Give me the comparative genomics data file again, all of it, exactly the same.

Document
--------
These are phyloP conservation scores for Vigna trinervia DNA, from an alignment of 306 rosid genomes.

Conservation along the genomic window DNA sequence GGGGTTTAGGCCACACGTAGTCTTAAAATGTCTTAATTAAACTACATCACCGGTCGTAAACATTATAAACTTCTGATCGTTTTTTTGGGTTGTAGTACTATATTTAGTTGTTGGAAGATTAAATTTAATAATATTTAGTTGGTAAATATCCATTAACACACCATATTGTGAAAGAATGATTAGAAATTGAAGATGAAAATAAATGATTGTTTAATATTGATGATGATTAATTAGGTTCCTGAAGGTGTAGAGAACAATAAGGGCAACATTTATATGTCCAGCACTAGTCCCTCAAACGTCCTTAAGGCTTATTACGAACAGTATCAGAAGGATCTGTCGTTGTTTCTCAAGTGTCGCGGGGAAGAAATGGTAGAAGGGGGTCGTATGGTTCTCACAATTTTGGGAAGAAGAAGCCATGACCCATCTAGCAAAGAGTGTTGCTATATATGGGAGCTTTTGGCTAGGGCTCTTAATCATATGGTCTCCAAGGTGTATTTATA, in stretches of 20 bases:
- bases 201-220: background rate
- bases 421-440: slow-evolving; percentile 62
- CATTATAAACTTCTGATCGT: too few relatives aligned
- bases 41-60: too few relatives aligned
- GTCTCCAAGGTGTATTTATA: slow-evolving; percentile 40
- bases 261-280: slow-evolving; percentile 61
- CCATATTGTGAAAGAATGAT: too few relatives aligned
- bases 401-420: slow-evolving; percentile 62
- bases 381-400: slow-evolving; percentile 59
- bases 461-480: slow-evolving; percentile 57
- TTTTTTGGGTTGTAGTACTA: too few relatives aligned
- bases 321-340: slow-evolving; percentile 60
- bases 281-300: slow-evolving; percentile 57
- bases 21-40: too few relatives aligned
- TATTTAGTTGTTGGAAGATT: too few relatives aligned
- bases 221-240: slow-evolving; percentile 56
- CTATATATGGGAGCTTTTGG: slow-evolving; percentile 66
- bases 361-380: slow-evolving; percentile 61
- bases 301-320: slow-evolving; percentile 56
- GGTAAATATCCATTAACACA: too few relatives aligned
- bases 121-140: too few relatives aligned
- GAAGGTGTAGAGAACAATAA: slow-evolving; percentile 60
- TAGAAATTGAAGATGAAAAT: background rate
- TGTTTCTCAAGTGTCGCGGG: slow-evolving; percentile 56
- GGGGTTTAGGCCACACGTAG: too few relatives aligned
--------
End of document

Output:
These are phyloP conservation scores for Vigna trinervia DNA, from an alignment of 306 rosid genomes.

Conservation along the genomic window DNA sequence GGGGTTTAGGCCACACGTAGTCTTAAAATGTCTTAATTAAACTACATCACCGGTCGTAAACATTATAAACTTCTGATCGTTTTTTTGGGTTGTAGTACTATATTTAGTTGTTGGAAGATTAAATTTAATAATATTTAGTTGGTAAATATCCATTAACACACCATATTGTGAAAGAATGATTAGAAATTGAAGATGAAAATAAATGATTGTTTAATATTGATGATGATTAATTAGGTTCCTGAAGGTGTAGAGAACAATAAGGGCAACATTTATATGTCCAGCACTAGTCCCTCAAACGTCCTTAAGGCTTATTACGAACAGTATCAGAAGGATCTGTCGTTGTTTCTCAAGTGTCGCGGGGAAGAAATGGTAGAAGGGGGTCGTATGGTTCTCACAATTTTGGGAAGAAGAAGCCATGACCCATCTAGCAAAGAGTGTTGCTATATATGGGAGCTTTTGGCTAGGGCTCTTAATCATATGGTCTCCAAGGTGTATTTATA, in stretches of 20 bases:
- bases 201-220: background rate
- bases 421-440: slow-evolving; percentile 62
- CATTATAAACTTCTGATCGT: too few relatives aligned
- bases 41-60: too few relatives aligned
- GTCTCCAAGGTGTATTTATA: slow-evolving; percentile 40
- bases 261-280: slow-evolving; percentile 61
- CCATATTGTGAAAGAATGAT: too few relatives aligned
- bases 401-420: slow-evolving; percentile 62
- bases 381-400: slow-evolving; percentile 59
- bases 461-480: slow-evolving; percentile 57
- TTTTTTGGGTTGTAGTACTA: too few relatives aligned
- bases 321-340: slow-evolving; percentile 60
- bases 281-300: slow-evolving; percentile 57
- bases 21-40: too few relatives aligned
- TATTTAGTTGTTGGAAGATT: too few relatives aligned
- bases 221-240: slow-evolving; percentile 56
- CTATATATGGGAGCTTTTGG: slow-evolving; percentile 66
- bases 361-380: slow-evolving; percentile 61
- bases 301-320: slow-evolving; percentile 56
- GGTAAATATCCATTAACACA: too few relatives aligned
- bases 121-140: too few relatives aligned
- GAAGGTGTAGAGAACAATAA: slow-evolving; percentile 60
- TAGAAATTGAAGATGAAAAT: background rate
- TGTTTCTCAAGTGTCGCGGG: slow-evolving; percentile 56
- GGGGTTTAGGCCACACGTAG: too few relatives aligned